A client’s guide to HTML validation
HTML validation is one of those few technical topics that clients should really know just a little about, if only to keep their Web developers on their toes.
Despite my best efforts to describe technical topics to clients in plain English, I’m painfully aware that I sometimes inadvertently drop words into an explanation that only a Web developer would really understand.
In truth, such topics are often not even of interest to clients. As Web developers, we may well be fascinated by what goes on under the bonnet of a website (or under the hood of an American one) but clients are only really interested in the end product.
Know the language of your suppliers
There are some topics, though, which are helpful for clients to understand, because it helps them to make better buying decisions and also to assess the work of their suppliers more easily. Validation is one of those.
Most people are aware that their Web pages are written using a mark-up language called HTML. However, clients don’t usually want to understand or write HTML – they just want to get on with what they do best, and let someone else sort out that ‘HTML code’.
Therefore, clients assess the quality of the finished Web pages on how they look – at least initially. They will also, over time, judge their website on other factors, such as how it performs in search engines or how many people buy something from it.
Making more than just a visual inspection
Assessing a Web page on how it looks alone is, unfortunately, flawed. Yes, the pages need to look good, but, under the bonnet, they need good quality code, too. But how can a client tell if the code is of good quality?
Any decent Web developer will tell you that there is an easy way: validation.
Validation is a kind of grammar checker for HTML. You use a validation tool to see if the HTML is properly written.
Good Web developers validate their HTML as they work, and only supply clients with pages that contain valid HTML.
True, the reports that a validation tool generates may as well be Klingon to most people. But clients don’t need to know the ins and outs of why a page does or doesn’t validate – just whether it validates or not. So, this can be an essential quick check to confirm the quality of the work provided.
Why is validation important?
There are lots of reasons why all Web pages should contain valid HTML. Many of these are close to the client’s heart.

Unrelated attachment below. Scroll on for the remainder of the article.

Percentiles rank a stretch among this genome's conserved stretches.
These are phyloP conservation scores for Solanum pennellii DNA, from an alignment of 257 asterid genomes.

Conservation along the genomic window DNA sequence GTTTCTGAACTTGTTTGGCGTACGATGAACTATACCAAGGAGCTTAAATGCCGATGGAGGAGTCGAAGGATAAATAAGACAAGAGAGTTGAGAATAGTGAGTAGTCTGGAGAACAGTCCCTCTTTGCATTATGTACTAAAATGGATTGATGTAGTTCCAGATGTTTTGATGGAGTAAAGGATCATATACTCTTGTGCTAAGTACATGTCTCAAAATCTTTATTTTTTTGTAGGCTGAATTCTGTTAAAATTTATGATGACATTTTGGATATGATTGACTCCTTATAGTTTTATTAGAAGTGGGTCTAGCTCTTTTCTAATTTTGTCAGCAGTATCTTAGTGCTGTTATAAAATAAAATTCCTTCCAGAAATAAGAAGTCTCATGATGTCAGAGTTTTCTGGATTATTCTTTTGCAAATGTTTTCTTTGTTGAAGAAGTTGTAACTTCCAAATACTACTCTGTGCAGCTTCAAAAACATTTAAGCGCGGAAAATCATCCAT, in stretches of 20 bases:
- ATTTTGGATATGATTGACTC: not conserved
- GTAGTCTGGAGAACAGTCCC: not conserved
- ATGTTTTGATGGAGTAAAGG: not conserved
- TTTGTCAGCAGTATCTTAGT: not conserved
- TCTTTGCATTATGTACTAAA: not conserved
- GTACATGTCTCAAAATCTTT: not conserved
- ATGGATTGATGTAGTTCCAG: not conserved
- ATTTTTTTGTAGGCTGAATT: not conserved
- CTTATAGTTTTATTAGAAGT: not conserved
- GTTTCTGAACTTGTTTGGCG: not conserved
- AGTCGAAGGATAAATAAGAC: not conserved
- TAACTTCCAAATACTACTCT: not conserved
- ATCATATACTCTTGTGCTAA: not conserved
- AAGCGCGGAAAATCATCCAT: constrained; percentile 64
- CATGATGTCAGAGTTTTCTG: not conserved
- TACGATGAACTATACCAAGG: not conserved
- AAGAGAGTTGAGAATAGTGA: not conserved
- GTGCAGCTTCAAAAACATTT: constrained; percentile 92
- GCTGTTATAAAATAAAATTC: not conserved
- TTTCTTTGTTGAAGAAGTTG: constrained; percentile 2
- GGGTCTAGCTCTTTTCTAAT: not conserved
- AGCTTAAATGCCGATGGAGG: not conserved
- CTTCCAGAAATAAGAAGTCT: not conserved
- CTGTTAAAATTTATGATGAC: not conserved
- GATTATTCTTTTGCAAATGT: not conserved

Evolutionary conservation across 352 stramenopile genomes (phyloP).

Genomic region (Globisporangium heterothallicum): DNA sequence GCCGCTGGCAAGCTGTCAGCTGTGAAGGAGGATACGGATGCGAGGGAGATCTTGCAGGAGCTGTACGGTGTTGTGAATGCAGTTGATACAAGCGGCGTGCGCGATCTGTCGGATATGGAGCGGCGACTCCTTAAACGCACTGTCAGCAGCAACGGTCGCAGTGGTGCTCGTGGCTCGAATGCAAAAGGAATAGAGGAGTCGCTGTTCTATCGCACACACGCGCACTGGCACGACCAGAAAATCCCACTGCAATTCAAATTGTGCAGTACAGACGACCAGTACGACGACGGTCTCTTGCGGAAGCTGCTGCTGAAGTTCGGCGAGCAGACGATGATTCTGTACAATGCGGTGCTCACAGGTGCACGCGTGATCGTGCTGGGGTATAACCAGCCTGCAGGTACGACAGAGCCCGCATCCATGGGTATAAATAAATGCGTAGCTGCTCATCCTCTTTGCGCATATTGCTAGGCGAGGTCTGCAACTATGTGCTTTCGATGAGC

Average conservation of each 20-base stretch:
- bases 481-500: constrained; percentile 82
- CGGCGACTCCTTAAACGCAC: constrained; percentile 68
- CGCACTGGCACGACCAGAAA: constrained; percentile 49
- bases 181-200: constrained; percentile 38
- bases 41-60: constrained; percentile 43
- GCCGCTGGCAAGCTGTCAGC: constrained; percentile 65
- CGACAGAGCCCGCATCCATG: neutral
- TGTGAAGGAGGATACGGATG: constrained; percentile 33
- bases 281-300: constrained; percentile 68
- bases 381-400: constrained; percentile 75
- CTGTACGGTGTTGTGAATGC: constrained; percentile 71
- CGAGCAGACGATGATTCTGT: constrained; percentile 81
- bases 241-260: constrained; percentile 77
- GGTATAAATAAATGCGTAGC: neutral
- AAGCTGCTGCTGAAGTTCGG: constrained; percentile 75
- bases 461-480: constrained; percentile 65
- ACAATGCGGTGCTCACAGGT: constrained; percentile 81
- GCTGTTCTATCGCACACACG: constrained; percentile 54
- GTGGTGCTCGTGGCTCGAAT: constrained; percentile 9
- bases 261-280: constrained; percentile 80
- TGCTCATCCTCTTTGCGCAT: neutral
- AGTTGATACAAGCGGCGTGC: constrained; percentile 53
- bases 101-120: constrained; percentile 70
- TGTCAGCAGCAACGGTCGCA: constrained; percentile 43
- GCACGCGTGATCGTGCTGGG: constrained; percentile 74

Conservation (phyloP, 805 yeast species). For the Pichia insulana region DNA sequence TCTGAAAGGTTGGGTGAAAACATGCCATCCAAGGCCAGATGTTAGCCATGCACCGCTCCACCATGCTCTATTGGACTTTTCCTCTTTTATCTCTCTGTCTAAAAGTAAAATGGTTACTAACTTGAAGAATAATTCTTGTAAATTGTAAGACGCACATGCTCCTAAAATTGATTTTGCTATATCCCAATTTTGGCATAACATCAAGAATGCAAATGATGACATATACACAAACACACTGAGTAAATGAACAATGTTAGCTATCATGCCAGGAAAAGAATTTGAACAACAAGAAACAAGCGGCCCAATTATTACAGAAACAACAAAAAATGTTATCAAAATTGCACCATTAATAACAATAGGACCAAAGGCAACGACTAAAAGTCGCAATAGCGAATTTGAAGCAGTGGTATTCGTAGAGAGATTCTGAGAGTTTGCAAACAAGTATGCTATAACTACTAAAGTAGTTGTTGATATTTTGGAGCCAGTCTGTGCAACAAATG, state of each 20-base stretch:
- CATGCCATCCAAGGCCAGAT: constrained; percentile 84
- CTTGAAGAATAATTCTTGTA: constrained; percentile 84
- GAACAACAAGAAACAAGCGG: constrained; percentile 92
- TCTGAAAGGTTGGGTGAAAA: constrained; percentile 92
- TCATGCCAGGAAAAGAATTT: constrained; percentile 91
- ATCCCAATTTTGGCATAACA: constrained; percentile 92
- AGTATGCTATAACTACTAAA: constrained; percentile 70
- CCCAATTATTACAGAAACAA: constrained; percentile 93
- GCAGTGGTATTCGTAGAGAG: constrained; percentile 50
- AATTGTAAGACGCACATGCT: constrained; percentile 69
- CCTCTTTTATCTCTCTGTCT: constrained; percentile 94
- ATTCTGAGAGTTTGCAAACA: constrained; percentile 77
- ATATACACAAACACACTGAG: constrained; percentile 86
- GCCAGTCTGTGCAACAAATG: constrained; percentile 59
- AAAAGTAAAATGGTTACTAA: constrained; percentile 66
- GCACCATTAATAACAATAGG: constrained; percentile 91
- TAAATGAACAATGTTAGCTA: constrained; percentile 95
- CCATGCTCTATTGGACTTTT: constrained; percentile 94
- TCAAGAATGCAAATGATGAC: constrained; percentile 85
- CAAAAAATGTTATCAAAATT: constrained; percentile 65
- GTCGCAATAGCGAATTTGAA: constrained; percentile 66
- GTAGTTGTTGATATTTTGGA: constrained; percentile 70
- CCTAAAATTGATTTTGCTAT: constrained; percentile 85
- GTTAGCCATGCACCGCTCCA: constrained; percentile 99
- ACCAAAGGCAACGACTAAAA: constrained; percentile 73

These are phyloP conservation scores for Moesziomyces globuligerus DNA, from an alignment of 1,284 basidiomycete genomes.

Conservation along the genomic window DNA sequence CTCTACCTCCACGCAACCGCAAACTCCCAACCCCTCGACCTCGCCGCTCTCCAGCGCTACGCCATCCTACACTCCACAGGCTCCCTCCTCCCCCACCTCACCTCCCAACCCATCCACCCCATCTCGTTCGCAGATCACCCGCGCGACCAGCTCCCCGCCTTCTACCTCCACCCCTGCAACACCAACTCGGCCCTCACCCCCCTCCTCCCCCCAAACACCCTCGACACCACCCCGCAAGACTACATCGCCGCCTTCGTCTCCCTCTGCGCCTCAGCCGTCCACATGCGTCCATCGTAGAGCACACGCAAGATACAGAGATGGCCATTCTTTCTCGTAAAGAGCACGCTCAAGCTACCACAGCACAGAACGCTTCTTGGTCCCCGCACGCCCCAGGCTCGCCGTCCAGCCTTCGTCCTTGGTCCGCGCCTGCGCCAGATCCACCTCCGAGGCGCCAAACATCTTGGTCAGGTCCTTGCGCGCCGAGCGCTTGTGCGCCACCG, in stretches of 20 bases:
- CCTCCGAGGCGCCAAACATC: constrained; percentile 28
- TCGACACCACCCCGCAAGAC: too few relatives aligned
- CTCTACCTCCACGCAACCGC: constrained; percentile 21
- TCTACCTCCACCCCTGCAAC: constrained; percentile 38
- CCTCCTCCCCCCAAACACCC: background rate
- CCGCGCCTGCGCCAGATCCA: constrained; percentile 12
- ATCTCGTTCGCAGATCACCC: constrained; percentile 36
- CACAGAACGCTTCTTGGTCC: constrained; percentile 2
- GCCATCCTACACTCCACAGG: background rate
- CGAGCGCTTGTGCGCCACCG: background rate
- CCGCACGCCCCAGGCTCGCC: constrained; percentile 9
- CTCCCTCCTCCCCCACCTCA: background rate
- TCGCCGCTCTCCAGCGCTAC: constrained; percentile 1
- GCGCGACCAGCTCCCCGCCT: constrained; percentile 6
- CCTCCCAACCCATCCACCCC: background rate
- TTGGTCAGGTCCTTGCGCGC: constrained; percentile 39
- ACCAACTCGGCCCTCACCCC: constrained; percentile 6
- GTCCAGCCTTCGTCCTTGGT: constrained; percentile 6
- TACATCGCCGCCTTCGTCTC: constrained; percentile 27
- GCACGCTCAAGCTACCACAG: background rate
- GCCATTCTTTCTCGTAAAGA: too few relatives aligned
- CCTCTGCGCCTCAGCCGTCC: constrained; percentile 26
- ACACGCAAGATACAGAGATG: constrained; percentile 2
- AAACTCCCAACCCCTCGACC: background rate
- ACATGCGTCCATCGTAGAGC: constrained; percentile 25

- It is a basic check of a job well done and shows that the Web developer both knows his/her onions and cares about the quality of the finished result.
- Having valid HTML helps to ensure that your Web pages will display consistently in all browsers.
- Valid HTML can be a contributing factor to getting higher search engine results. (It’s worth noting that there that plenty of Web developers who have some doubts about this, but it is typically only those who don’t produce valid code. They cite examples of many Web pages which are poorly written but still get good search engine results. However, valid HTML is only one factor in getting good results – search engines have had to learn how to index poor code because the majority of Web pages are poor. But they can do better, with better quality HTML.)
- It shows that the developer is most likely writing the code by hand, rather than using a WYSIWYG page layout tool – such tools can create very bloated code, and slow-loading pages.
So, pages that have valid HTML can load faster, be indexed better by search engines and display more consistently across different browsers.
How do I check if a page is valid?
There’s a free on-line tool, which most good Web developers use, to check any page pretty much instantly – it’s the World Wide Web Consortium’s Markup Validation Service.
You don’t have to worry too much about the individual errors, you’re just looking to see if your pages get a nice bright green (pass) or a nasty red (fail).
Plenty of websites do fail, but that doesn’t mean yours have to. Even popular websites can fail (at the time of writing, Amazon’s UK home page has an astonishing 1556 errors). Yes, Amazon does do well in search engine results, but there are other factors in play that you are not able to replicate – our advice is always to gain every advantage you can, however small, as they all add up.
Labrow Marketing and validation
We use the World Wide Web Consortium’s tool to validate pages, but we also use a more advanced off-line tool, CSE HTML Validator, which is a cracking piece of software and overcomes many of the limitations of the World Wide Web Consortium’s free tool. It only runs on PCs, which is a shame for me since I use a Mac, but it’s the one piece of PC software I use on a regular basis.
We also guarantee to all clients that all of their pages will validate, unless a technology is used which itself creates code that isn’t valid – though such instances are few and far between. If it doesn’t validate, we fix it, or explain why it can’t be done. (To be fair, this does not apply to some older sites, and we take it on the nose that those were created before the issues of validation weren’t as well understood as they are now – but we all have older work in our portfolios that could be improvised with hindsight.)